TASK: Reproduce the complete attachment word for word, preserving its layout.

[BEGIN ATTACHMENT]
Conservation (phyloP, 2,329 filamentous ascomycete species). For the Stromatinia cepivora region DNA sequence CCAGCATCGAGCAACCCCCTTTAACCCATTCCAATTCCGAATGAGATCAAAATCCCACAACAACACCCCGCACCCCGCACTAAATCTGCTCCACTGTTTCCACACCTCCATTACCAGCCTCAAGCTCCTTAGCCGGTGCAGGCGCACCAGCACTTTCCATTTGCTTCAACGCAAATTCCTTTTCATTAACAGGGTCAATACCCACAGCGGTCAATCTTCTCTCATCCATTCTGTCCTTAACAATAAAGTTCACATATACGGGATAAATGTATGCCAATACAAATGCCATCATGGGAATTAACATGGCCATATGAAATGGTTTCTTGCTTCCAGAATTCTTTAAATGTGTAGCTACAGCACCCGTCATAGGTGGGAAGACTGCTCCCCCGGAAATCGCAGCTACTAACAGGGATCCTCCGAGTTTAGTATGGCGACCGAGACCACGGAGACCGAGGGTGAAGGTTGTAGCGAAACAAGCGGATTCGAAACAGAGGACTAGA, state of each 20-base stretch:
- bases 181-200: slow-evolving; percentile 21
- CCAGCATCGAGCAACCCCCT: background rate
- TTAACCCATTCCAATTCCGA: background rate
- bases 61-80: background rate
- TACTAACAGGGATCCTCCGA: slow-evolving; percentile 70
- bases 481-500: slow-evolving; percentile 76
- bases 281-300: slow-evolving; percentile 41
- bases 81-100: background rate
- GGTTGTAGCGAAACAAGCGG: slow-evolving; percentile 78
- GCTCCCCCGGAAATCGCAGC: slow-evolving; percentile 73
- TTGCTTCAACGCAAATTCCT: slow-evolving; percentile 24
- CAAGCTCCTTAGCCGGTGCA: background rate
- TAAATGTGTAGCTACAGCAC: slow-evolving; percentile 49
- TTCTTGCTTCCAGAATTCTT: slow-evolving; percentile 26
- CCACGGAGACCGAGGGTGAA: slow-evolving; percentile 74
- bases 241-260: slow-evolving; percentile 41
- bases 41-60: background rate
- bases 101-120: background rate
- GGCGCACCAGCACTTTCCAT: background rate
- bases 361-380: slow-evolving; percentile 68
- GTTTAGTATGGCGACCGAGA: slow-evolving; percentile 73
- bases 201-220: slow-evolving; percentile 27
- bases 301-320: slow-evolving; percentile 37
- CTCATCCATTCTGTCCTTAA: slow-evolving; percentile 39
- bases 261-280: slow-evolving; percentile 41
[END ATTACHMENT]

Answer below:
Conservation (phyloP, 2,329 filamentous ascomycete species). For the Stromatinia cepivora region DNA sequence CCAGCATCGAGCAACCCCCTTTAACCCATTCCAATTCCGAATGAGATCAAAATCCCACAACAACACCCCGCACCCCGCACTAAATCTGCTCCACTGTTTCCACACCTCCATTACCAGCCTCAAGCTCCTTAGCCGGTGCAGGCGCACCAGCACTTTCCATTTGCTTCAACGCAAATTCCTTTTCATTAACAGGGTCAATACCCACAGCGGTCAATCTTCTCTCATCCATTCTGTCCTTAACAATAAAGTTCACATATACGGGATAAATGTATGCCAATACAAATGCCATCATGGGAATTAACATGGCCATATGAAATGGTTTCTTGCTTCCAGAATTCTTTAAATGTGTAGCTACAGCACCCGTCATAGGTGGGAAGACTGCTCCCCCGGAAATCGCAGCTACTAACAGGGATCCTCCGAGTTTAGTATGGCGACCGAGACCACGGAGACCGAGGGTGAAGGTTGTAGCGAAACAAGCGGATTCGAAACAGAGGACTAGA, state of each 20-base stretch:
- bases 181-200: slow-evolving; percentile 21
- CCAGCATCGAGCAACCCCCT: background rate
- TTAACCCATTCCAATTCCGA: background rate
- bases 61-80: background rate
- TACTAACAGGGATCCTCCGA: slow-evolving; percentile 70
- bases 481-500: slow-evolving; percentile 76
- bases 281-300: slow-evolving; percentile 41
- bases 81-100: background rate
- GGTTGTAGCGAAACAAGCGG: slow-evolving; percentile 78
- GCTCCCCCGGAAATCGCAGC: slow-evolving; percentile 73
- TTGCTTCAACGCAAATTCCT: slow-evolving; percentile 24
- CAAGCTCCTTAGCCGGTGCA: background rate
- TAAATGTGTAGCTACAGCAC: slow-evolving; percentile 49
- TTCTTGCTTCCAGAATTCTT: slow-evolving; percentile 26
- CCACGGAGACCGAGGGTGAA: slow-evolving; percentile 74
- bases 241-260: slow-evolving; percentile 41
- bases 41-60: background rate
- bases 101-120: background rate
- GGCGCACCAGCACTTTCCAT: background rate
- bases 361-380: slow-evolving; percentile 68
- GTTTAGTATGGCGACCGAGA: slow-evolving; percentile 73
- bases 201-220: slow-evolving; percentile 27
- bases 301-320: slow-evolving; percentile 37
- CTCATCCATTCTGTCCTTAA: slow-evolving; percentile 39
- bases 261-280: slow-evolving; percentile 41